Hospitals advise patients to attend appointments as normal unless contacted directly

Doctor apologizes for ‘Third World conditions’ in UK hospitals

Doctor apologizes for ‘Third World conditions’ in UK hospitals

In an unprecedented move on Tuesday, NHS medical director Sir Bruce Keogh ordered the cancellation of all non-urgent surgery until at least February.

One hospital doctor, Chris Turner, tweeted: "It's 0400 and I've been lying awake for the last hour worrying about how we manage the department when my shift starts in 12 hours time".

According to Dr Nick Scriven from the Society for Acute Medicine, the problem "is as bad as I've ever known".

Health Secretary Jeremy Hunt has apologised to patients in England who have had their operations postponed. Chief executive of Warrington and Halton Hospitals Mel Pickup said the overcrowding and pressures now faced by hospital staff were the worst in 30 years.

Some hospitals have barely had a single free bed since mid-November, recording night after night of being "100 per cent" full.

Non urgent procedures and some outpatient appointments have been cancelled until at least next month to help A&E departments cope with winter demand.

"We do definitely need a better long term sustainable plan for how we're going to get the right amount of funding into both health and social care", she told BBC Radio 4's Today programme.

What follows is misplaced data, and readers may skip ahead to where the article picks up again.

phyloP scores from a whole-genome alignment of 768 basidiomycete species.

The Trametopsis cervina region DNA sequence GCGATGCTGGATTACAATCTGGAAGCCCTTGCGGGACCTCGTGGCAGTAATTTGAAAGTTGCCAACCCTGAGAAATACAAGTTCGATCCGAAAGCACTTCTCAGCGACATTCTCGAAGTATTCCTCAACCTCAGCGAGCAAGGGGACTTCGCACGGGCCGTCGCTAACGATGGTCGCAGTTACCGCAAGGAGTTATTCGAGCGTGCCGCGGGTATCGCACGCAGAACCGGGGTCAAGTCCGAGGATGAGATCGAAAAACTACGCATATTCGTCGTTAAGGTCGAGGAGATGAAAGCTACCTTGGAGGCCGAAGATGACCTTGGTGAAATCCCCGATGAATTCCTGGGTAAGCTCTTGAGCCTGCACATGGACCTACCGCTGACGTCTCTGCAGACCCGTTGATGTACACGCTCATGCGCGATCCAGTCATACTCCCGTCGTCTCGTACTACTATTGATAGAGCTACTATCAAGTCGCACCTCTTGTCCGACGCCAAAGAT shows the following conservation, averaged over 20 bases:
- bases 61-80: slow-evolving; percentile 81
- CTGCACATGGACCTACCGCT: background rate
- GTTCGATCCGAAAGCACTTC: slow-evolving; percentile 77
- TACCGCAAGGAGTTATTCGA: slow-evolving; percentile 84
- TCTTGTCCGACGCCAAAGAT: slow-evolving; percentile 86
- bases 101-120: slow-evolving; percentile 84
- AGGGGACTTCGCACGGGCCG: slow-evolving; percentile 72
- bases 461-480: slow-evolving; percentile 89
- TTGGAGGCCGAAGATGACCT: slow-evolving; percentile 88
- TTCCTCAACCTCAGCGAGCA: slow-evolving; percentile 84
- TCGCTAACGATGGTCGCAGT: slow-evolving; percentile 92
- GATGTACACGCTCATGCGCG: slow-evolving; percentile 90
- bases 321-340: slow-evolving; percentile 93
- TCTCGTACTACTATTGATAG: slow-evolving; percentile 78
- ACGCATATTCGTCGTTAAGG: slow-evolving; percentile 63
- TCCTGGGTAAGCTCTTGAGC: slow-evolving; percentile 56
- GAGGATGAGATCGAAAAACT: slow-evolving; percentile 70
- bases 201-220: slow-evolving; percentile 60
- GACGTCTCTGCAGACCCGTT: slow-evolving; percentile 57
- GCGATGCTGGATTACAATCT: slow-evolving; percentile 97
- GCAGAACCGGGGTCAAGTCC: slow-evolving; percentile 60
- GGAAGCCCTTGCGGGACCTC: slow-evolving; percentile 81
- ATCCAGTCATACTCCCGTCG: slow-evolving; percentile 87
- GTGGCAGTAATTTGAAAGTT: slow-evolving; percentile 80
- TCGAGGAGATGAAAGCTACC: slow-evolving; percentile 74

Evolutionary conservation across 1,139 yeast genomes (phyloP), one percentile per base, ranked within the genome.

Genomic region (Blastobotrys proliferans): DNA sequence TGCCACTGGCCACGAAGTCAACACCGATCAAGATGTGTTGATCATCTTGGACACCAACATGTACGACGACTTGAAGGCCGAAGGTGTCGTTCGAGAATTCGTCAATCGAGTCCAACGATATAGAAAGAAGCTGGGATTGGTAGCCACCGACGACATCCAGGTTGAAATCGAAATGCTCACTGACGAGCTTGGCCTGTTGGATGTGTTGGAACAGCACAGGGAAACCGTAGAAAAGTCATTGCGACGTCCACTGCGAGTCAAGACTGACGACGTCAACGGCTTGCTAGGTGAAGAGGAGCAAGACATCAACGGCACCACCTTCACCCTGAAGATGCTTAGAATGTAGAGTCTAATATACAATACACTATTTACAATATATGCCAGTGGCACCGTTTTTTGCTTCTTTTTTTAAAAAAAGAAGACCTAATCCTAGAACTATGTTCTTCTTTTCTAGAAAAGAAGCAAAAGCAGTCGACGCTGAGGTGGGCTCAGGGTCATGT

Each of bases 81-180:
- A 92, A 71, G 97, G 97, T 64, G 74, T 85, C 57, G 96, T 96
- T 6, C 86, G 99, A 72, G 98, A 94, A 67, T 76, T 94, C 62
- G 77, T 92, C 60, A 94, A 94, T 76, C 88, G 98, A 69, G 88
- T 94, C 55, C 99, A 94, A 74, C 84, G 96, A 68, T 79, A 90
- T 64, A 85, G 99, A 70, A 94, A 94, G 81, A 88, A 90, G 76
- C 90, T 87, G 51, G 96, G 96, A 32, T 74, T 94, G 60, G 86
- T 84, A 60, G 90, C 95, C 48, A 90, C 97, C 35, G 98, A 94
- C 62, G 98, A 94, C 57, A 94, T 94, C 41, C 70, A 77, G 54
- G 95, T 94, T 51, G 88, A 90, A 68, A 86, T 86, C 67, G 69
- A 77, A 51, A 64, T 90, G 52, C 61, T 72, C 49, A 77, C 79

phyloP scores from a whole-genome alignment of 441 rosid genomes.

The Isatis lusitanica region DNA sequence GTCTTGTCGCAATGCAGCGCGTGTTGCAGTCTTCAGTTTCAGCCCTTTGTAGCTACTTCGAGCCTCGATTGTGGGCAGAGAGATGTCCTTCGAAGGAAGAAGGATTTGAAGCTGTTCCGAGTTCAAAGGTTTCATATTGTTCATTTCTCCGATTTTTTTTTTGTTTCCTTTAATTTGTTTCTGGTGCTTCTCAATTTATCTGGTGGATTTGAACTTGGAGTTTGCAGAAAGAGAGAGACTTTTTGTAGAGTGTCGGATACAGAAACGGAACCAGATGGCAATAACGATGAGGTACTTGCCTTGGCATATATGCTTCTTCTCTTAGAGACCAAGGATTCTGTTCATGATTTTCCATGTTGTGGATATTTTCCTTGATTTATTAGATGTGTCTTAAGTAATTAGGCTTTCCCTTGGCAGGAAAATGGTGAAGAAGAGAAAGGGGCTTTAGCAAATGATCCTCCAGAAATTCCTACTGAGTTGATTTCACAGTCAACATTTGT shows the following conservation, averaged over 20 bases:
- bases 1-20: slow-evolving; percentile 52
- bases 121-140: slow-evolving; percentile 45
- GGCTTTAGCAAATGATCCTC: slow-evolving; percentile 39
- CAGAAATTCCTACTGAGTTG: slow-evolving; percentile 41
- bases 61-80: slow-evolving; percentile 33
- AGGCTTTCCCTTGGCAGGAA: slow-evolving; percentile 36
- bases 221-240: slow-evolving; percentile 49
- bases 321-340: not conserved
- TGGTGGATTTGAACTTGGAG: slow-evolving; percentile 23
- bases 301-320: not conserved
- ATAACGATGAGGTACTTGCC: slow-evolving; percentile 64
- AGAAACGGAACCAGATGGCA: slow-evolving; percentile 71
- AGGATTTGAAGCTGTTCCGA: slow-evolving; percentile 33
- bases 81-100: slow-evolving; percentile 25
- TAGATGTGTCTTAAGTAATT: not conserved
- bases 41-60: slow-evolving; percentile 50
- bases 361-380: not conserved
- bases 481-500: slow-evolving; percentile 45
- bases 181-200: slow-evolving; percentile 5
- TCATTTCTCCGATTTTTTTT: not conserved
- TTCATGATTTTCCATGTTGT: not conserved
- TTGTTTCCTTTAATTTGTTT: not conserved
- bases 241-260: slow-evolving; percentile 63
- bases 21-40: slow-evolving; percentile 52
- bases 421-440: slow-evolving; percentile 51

The board's office-based employees were asked to consider volunteering to help their colleagues in hospitals and GP practices by taking on cleaning and administrative roles over the next five days.

But it said cancer operations and time-critical procedures should go ahead as planned.

Theresa May, speaking after visiting homeowners who had benefited from stamp duty reforms in Berkshire, paid tribute to NHS staff and pledged operations would be rescheduled "as soon as possible".

Mrs Griffiths said: "Our teams have worked extraordinarily hard this Christmas and New Year and, despite the very challenging circumstances, they have done it, yet again, with exemplary skill, kindness and compassion".

"Like many trusts we have seen a high number of very sick patients in our hospitals with complex health needs, which means despite our best efforts due to the demand we are not able to admit all patients for their routine operations as planned".

"I would also like to thank everyone who has been assisting us - from those only using A&E when absolutely necessary, to families helping loved ones leave hospital in a timely way to release beds for others in need".

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